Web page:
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Interest in potatoes is growing as more farmers, scientists, and development professionals realize those tubers can produce more food and income on the same land than most crops. Evidence of this trend can be found in the success of The Potato Crop, a 500-word, open-access book with more than 300,000 downloads since its publication in early 2020 – more than 30 times that of similar books – and frequent mentions across media and social media channels. The Potato Crop is beating the competition to confirm its ongoing relevance to the global agricultural research and development community.

Oscar Ortiz, co-editor and Director General ad interim of the International Potato Center (CIP) attributes this interest to growing awareness about the importance of potato for food and nutrition security. “Not many people know that it’s the third most consumed crop in the world. In China and India, it is a staple, but we find developing countries eating more potato now because of its nutrition and agronomic benefits.”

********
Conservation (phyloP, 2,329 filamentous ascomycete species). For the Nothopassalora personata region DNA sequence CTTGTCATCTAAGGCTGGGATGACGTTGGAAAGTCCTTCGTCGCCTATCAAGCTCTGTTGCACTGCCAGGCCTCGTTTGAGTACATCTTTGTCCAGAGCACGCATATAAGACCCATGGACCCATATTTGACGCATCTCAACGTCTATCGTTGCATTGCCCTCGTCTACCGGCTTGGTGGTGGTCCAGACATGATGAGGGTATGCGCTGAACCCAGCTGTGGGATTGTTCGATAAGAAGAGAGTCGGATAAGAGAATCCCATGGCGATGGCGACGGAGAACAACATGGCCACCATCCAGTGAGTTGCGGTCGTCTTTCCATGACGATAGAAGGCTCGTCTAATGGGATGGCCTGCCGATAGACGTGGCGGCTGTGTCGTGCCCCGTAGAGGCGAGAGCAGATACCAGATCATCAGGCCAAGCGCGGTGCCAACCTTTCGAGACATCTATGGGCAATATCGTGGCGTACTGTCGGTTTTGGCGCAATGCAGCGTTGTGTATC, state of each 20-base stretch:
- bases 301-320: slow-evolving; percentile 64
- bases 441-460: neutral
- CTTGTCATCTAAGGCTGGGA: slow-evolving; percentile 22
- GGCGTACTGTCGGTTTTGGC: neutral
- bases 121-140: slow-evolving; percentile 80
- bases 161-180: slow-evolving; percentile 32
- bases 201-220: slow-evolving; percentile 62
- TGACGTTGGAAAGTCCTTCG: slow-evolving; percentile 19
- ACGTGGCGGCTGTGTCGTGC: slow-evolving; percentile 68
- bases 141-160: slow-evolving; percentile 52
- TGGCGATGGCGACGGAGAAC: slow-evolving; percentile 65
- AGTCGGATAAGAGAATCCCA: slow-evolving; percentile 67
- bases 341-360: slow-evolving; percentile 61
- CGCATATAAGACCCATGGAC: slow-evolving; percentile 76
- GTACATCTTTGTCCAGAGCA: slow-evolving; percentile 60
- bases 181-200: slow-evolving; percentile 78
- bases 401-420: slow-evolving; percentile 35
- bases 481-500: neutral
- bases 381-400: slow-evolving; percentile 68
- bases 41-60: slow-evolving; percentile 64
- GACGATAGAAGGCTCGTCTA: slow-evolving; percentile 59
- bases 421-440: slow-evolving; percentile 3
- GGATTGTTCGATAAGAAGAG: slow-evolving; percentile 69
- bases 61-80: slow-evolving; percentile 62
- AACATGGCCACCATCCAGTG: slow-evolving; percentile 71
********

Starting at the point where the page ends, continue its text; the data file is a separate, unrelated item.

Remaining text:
The 14-chapter book covers all aspects of the potato from the basic science of its growth and physiology to the role it plays in food security, development, gender transformation, and climate change resilience for smallholder farmers in developing countries around the world. Each chapter emphasizes the need to work in a participatory way to connect disciplines, farmers, scientists, and organizations.

Speaking just after its launch, co-editor Hugo Campus, CIP’s Interim Deputy Director General for Research and Development, explained why making the book freely available was so important. “Right from the start, we planned for this to be an open-access book, available free of charge to anyone, to maximize the reach of our research to as many people as possible and we were so pleased and surprised to see that it had been downloaded more than 56,000 times in its first month from the Springer Publishing website..”

If you don’t have a copy, don’t delay; you can download a PDF or EPUB of either the book or individual chapters of The Potato Crop – Its Agricultural, Nutritional and Social Contribution to Humankind here.

Read an earlier interview with the co-editors here

Source of original article: International Potato Center (
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